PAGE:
2. Modalities 97012 and 97018, are not separately payable when used alone and solely to promote healing, relieve muscle spasm, reduce inflammation and edema, or as analgesia. No more than three visits may be medically necessary to determine the effectiveness of treatment and for patient education. If effective, further treatment may be self-administered in the home and it is not medically necessary to continue treatment by the provider. An exception may be 97012 when used in weaning an acute patient onto a self-administered home program.

3. Generally, adjunctive use of modalities listed in #2 above is required only if the patient cannot tolerate the therapeutic procedures without them. In these circumstances, it may be medically necessary to furnish these modalities in addition to the therapeutic procedures no more than 4 times a week for one month. Continued use of these modalities may be covered if the patient’s record documents that continued use contributed significantly to the patient’s progress.

4. Generally, one heating modality is sufficient during a physical therapy session. Documentation of the medical necessity of multiple heating modalities (97018, 97024, 97026, 97034, 97035) on the same day must be available for review. Exceptions are rare and usually involve musculoskeletal pathology/injuries in which both superficial and deep structures are impaired or when dealing with particularly severe hand deformities.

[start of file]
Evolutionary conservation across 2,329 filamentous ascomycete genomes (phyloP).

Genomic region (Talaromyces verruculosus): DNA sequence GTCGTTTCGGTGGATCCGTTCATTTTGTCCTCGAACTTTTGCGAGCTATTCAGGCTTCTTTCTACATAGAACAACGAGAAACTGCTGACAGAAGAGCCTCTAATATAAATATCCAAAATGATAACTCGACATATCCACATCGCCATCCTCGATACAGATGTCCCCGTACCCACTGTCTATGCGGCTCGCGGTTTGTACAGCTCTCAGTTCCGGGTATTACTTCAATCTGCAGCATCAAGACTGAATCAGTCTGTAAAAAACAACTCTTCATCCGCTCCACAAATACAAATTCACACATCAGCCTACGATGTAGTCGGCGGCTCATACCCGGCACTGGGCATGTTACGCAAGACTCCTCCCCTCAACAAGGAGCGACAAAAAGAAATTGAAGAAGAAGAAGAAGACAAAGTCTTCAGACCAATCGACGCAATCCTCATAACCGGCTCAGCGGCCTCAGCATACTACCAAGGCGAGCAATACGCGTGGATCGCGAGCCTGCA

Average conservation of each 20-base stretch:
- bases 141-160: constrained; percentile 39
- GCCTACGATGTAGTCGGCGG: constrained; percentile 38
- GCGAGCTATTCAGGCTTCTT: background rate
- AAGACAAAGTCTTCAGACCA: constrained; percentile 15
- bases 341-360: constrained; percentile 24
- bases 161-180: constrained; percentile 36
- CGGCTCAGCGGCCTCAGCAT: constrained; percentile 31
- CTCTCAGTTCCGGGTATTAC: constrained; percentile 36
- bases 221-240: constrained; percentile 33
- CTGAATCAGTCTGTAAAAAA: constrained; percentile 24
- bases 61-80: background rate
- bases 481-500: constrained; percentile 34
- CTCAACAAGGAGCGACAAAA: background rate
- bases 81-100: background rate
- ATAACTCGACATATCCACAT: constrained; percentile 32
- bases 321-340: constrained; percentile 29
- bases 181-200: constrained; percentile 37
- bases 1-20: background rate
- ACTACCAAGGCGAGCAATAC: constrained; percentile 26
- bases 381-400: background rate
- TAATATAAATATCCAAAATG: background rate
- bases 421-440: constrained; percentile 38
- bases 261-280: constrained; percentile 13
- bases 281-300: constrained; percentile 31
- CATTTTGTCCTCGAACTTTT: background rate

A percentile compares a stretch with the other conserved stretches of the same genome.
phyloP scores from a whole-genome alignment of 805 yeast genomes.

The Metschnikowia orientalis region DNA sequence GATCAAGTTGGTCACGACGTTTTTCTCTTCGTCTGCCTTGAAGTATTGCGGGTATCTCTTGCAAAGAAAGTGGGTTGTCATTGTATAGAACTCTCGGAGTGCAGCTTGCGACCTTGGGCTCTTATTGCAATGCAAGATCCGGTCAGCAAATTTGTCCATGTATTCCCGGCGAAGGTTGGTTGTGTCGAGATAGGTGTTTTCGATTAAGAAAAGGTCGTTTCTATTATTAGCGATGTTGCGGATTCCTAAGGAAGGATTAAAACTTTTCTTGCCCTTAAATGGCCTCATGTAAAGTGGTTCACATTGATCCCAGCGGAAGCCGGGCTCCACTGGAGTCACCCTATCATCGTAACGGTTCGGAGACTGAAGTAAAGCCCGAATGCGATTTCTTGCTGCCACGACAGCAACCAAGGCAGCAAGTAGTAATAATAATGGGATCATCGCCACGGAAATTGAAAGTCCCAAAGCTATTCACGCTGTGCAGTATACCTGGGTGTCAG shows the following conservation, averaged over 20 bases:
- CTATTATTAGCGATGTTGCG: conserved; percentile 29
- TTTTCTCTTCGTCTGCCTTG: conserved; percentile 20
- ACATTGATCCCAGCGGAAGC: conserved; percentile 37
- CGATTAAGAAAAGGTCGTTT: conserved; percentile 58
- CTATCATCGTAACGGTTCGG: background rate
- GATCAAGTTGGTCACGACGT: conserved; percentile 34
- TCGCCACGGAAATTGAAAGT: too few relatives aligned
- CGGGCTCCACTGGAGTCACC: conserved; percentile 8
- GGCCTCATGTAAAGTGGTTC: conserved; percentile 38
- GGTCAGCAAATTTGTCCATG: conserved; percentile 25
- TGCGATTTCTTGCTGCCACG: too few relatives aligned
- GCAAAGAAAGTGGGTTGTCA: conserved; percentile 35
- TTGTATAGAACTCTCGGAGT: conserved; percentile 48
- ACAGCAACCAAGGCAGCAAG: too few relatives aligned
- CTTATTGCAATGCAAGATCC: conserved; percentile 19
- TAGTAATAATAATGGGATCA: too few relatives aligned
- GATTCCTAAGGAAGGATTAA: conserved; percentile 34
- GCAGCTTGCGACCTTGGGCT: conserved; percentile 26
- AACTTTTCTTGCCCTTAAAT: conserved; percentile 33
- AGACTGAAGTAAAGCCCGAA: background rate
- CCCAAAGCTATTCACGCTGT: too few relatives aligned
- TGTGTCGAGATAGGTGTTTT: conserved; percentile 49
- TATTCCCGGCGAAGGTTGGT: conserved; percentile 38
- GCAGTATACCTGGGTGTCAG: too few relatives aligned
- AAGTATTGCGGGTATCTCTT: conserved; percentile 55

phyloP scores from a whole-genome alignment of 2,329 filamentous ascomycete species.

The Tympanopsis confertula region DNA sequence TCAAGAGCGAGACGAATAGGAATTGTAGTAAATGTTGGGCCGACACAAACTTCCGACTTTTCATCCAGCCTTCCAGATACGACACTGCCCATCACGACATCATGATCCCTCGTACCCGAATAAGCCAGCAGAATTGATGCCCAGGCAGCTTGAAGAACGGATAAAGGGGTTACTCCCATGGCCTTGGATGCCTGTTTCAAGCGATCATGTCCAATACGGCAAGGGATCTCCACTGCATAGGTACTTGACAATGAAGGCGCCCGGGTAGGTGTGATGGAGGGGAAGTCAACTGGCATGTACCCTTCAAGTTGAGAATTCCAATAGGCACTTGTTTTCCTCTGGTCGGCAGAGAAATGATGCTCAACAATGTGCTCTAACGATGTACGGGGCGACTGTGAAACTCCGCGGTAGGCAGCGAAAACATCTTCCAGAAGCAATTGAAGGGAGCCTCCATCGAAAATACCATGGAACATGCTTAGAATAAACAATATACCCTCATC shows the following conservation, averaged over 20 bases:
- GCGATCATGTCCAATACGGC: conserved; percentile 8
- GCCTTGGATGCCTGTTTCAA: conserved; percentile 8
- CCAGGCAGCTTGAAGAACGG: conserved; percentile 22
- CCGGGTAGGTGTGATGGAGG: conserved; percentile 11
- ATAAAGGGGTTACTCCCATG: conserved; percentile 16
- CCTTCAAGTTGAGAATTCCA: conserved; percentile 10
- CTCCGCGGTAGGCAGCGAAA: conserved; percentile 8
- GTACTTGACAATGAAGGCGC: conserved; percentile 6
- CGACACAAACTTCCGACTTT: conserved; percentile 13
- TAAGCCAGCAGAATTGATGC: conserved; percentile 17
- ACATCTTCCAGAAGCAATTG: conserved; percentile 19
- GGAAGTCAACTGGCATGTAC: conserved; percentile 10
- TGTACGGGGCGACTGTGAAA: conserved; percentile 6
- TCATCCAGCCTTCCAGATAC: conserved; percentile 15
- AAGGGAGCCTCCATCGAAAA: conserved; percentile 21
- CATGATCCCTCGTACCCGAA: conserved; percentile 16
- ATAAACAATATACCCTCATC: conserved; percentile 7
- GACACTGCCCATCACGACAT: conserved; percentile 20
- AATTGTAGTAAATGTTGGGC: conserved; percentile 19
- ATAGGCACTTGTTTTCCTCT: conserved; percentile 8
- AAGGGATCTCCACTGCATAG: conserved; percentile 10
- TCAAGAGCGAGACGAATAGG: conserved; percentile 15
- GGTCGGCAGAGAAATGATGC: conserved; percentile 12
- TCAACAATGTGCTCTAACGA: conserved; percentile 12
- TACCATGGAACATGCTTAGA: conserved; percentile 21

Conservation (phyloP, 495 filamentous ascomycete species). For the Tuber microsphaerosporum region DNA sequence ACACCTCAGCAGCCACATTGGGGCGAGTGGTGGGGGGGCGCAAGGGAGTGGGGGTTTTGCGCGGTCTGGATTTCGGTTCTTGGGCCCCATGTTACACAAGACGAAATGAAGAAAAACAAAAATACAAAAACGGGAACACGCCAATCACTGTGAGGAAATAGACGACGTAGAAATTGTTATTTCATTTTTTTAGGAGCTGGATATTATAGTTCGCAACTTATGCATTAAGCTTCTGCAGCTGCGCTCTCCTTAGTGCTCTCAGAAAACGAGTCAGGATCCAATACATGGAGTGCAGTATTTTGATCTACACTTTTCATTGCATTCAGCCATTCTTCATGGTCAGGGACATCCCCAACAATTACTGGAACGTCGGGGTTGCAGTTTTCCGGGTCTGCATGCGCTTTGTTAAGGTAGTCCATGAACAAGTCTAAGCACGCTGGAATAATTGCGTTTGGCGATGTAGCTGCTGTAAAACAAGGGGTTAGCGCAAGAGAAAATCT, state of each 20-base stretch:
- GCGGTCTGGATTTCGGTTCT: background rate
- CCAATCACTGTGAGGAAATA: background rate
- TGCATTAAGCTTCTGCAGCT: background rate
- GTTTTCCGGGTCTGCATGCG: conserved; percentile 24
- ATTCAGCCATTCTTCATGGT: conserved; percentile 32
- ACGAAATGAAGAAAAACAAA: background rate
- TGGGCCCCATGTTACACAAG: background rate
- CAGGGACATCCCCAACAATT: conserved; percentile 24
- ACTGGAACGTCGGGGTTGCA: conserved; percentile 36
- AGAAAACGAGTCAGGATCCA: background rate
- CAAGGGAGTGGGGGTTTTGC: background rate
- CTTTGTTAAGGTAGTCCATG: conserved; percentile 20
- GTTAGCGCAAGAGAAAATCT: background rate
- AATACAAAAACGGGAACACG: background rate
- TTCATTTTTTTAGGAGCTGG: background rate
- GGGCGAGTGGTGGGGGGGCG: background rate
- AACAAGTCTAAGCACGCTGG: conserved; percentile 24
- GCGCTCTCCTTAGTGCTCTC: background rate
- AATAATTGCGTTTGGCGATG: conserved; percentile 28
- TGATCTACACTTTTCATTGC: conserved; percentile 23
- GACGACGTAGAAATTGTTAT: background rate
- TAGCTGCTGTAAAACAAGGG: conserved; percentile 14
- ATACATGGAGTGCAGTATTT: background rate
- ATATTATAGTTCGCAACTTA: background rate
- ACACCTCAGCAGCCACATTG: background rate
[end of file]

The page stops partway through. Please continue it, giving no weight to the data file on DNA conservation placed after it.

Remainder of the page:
5. Modalities 97022 (whirlpool) and 97036 (Hubbard tank) are subject to the guideline in #4 above when the sole purpose of these modalities is to relieve muscle spasm, inflammation or edema. When 97022 or 97036 are used to treat wounds or other skin conditions, other modalities could be necessary to treat other conditions on the same day.

6. Some of the modalities are considered components of other modalities and procedures and will not be separately reimbursed. Please refer to the National Correct Coding Initiative which can be found on the CMS Website (http://www.cms.hhs.gov/physicians/cciedits/). Documentation must be available supporting the use of multiple modalities as contributing to the patient’s progress and restoration of function.

7. Physical agents and modalities, in the absence of documentation justifying use, and in the absence of other skilled therapeutic or educational interventions, should not be considered physical therapy.